The survey found that the most effective technologies were: Statefull firewalls (maintaining its position as #1 at 82%), access controls (new to this year’s survey at 79%), electronic access controls (78%), application layer firewalls (72%), and host-based anti-virus (70%). The least effective technologies were: manual patch management, surveillance, password complexity, badging, and RBL-based SPAM filtering.

These results show high levels of confidence in traditional perimeter technologies. But these all have limited effectiveness – enterprise perimeters are no longer clearly defined and the respondents’ reliance upon traditional perimeter technologies may leave them exposed to attacks that bypass the perimeter.

On the other hand, the survey found that organizations are relying upon processes and policies to secure against insider threats. Inappropriate use policies and segregation of duties, tools that have always been available to management, are finding increased acceptance as effective means to ensure compliance and supplement technological means of securing information assets.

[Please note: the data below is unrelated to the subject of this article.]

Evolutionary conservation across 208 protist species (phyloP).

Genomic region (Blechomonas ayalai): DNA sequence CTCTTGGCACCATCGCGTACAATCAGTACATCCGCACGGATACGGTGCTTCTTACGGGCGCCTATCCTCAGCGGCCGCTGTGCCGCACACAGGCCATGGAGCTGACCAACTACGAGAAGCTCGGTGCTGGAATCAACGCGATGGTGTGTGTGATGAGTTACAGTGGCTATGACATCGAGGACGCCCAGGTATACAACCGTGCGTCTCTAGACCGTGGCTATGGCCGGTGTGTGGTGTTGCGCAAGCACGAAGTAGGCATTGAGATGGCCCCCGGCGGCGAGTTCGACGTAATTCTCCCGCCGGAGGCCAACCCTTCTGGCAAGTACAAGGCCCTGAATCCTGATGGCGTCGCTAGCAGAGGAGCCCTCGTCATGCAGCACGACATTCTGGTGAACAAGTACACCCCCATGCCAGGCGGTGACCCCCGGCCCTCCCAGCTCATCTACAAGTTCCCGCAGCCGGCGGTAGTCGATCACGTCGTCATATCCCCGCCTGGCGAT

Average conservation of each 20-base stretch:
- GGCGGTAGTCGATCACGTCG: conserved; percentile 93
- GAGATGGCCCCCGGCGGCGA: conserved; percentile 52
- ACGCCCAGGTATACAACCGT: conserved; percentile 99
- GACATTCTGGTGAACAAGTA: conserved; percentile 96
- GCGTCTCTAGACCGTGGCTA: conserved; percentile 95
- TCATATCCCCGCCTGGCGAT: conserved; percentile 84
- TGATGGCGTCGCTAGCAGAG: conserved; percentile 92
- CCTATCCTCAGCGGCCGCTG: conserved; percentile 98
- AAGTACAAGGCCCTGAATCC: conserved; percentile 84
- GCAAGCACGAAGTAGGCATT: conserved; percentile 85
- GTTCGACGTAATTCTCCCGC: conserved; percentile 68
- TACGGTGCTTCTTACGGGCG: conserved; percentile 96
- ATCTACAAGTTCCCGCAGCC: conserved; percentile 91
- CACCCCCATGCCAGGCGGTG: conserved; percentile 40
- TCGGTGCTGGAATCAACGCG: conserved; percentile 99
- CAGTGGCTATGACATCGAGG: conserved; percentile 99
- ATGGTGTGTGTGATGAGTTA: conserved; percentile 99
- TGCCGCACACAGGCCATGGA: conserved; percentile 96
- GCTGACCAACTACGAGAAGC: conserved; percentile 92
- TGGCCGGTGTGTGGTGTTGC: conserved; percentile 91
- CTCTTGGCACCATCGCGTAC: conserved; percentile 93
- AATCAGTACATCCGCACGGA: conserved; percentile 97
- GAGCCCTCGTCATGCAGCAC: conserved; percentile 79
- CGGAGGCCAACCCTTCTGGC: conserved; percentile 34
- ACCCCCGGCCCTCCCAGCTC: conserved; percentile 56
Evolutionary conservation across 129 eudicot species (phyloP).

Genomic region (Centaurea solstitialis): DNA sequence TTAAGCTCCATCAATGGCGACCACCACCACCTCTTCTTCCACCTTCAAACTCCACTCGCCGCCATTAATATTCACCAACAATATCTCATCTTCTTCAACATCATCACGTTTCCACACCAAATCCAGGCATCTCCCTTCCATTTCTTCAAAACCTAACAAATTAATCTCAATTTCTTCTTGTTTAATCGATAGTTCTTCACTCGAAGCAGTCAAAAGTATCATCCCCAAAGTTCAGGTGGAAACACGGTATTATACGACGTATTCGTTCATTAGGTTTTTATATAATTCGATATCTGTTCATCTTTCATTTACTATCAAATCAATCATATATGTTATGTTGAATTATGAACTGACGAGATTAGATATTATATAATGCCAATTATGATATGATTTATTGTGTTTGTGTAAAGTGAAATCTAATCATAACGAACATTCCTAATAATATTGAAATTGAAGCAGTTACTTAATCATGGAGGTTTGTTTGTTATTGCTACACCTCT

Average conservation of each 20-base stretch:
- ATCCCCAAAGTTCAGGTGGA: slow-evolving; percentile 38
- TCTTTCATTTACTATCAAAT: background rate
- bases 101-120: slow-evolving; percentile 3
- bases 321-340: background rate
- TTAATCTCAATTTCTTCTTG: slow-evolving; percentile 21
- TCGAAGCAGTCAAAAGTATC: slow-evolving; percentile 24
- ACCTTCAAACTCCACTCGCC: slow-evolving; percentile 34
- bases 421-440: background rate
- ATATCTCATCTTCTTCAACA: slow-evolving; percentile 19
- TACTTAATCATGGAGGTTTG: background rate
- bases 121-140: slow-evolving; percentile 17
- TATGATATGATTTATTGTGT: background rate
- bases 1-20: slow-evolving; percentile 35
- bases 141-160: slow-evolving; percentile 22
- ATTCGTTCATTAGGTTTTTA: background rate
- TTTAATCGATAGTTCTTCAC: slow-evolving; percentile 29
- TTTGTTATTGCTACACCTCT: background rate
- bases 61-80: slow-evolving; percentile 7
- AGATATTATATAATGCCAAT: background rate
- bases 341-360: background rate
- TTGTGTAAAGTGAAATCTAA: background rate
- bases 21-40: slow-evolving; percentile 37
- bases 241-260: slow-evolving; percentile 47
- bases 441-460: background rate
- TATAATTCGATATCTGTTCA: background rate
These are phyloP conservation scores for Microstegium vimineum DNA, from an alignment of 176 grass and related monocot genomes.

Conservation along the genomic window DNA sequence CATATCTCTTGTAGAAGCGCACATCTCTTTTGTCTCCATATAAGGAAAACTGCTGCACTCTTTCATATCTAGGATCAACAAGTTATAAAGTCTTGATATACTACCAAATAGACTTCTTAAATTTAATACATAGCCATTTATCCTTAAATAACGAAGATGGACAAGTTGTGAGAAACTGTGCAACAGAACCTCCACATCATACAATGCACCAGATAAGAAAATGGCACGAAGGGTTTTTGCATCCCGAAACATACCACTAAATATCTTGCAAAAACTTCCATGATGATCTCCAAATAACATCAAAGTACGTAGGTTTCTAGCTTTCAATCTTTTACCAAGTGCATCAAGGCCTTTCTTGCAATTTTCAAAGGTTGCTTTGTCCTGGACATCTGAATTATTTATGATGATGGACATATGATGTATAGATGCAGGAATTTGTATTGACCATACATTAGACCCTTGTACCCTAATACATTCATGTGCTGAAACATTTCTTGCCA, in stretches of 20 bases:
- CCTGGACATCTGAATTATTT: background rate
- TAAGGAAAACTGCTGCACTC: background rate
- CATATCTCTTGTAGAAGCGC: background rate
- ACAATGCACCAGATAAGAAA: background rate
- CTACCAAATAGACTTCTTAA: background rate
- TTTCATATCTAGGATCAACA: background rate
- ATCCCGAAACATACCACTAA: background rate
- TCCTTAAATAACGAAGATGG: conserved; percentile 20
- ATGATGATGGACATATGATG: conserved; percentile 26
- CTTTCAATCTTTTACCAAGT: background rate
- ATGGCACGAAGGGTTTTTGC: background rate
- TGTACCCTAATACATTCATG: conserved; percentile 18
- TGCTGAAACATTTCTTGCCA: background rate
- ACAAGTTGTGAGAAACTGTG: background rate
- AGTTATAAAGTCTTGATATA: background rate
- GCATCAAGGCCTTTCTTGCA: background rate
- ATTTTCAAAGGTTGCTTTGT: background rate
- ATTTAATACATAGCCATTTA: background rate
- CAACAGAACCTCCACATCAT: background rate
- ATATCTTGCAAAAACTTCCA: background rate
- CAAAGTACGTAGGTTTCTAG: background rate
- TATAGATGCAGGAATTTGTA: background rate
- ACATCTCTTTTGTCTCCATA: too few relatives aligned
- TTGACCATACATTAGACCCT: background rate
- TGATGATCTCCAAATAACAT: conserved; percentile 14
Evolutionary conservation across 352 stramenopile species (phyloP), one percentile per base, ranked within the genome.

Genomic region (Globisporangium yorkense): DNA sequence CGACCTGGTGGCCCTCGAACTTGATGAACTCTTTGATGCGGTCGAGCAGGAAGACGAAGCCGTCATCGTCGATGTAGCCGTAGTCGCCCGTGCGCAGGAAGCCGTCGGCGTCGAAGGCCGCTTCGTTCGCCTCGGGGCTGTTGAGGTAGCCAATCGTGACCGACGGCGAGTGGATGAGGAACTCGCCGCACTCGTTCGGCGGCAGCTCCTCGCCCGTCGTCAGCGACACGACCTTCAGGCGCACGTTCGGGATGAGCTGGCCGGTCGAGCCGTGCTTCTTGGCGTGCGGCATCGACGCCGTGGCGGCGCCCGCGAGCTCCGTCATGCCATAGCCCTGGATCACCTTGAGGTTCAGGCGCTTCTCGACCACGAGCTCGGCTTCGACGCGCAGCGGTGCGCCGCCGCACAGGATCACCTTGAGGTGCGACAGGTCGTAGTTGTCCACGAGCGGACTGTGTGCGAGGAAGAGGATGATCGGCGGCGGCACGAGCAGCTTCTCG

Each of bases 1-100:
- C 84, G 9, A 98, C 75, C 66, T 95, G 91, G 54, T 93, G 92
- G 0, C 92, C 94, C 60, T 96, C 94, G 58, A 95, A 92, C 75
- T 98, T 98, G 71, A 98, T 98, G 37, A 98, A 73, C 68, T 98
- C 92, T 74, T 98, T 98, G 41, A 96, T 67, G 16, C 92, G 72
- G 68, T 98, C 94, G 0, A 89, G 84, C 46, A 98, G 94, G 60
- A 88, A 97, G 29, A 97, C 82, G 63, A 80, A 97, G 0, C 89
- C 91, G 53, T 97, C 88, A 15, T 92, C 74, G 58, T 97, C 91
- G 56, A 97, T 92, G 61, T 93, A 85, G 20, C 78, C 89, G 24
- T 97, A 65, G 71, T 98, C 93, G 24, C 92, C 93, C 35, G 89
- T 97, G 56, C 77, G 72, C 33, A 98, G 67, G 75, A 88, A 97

Complete results available at http://www.CSOonline.com .

About the 2007 E-Crime Watch Survey

The 2007 eCrime Watch survey was conducted by CSO magazine in cooperation with the U.S. Secret Service, Carnegie Mellon University Software Engineering Institute’s CERT® Program and Microsoft Corp. The survey was deployed July 26, 2007, through August 13, 2007. An email invitation containing a link to the survey was sent to 15,000 CSO magazine readers and members of the US Secret Service’s Electronic Crime Task Forces, yielding 671 respondents. Margin of error is +/- 3.79 percent. Respondent answers cover the period between July 2006 and June 2007.